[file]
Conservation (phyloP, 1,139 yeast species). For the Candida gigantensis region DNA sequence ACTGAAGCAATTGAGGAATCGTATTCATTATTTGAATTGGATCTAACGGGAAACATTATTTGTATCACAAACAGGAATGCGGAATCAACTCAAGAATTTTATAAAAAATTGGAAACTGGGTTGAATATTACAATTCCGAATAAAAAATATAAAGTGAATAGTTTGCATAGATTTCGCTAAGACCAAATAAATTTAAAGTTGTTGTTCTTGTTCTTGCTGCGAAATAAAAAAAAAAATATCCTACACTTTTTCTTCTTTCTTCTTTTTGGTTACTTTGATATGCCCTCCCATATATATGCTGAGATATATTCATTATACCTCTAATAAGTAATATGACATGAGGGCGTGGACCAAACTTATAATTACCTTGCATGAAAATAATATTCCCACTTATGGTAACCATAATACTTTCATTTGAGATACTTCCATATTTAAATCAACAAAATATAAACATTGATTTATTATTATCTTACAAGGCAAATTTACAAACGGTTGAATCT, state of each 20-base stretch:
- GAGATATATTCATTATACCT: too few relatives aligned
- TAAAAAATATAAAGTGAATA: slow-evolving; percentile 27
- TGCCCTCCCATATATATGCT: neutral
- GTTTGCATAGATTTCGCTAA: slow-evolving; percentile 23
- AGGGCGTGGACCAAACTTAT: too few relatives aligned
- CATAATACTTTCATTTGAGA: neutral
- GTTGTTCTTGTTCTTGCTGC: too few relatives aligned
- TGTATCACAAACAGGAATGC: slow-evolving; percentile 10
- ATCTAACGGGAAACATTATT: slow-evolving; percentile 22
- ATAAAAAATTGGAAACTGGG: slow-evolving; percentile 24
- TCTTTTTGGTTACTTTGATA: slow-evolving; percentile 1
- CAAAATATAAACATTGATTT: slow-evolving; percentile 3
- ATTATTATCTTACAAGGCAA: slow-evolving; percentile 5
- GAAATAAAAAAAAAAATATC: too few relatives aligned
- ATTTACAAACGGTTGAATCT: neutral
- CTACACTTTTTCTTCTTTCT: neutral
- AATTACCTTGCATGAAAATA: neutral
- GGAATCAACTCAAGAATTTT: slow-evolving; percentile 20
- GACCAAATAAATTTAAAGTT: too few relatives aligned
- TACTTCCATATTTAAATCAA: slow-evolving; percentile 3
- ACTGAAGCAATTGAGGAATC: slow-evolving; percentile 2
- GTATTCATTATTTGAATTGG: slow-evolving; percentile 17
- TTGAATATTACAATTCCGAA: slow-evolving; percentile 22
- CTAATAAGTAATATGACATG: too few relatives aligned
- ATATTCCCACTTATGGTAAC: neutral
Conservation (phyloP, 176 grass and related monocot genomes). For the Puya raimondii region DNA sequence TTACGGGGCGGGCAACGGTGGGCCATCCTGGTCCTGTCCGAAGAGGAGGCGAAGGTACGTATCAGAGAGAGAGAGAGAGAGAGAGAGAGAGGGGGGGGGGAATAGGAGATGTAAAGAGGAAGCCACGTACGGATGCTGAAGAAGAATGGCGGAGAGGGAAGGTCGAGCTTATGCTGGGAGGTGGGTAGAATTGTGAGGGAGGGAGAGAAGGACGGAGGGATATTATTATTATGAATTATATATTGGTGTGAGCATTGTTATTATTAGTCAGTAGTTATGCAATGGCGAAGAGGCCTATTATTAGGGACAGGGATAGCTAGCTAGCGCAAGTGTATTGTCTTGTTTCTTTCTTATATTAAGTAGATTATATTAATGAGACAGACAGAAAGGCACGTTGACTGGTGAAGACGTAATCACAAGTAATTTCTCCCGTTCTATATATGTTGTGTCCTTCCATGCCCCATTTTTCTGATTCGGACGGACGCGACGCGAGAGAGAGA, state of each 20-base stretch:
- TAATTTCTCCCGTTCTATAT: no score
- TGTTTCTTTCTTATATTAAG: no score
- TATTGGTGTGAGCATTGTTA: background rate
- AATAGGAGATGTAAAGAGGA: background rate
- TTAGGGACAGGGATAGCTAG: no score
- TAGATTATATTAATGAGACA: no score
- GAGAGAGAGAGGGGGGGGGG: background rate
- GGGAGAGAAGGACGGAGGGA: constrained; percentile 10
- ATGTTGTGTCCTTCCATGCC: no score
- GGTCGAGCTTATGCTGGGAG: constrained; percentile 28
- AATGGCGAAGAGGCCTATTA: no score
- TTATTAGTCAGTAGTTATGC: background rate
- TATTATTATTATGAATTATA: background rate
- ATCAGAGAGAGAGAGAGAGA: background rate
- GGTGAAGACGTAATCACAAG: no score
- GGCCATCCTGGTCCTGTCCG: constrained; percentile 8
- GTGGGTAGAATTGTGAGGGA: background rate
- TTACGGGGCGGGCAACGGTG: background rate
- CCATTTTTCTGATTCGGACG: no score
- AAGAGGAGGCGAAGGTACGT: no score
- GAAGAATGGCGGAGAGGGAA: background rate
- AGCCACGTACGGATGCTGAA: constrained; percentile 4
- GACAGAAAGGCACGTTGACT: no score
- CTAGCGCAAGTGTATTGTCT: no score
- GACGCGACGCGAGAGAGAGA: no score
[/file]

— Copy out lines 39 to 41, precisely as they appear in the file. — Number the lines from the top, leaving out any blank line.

- TTATTAGTCAGTAGTTATGC: background rate
- TATTATTATTATGAATTATA: background rate
- ATCAGAGAGAGAGAGAGAGA: background rate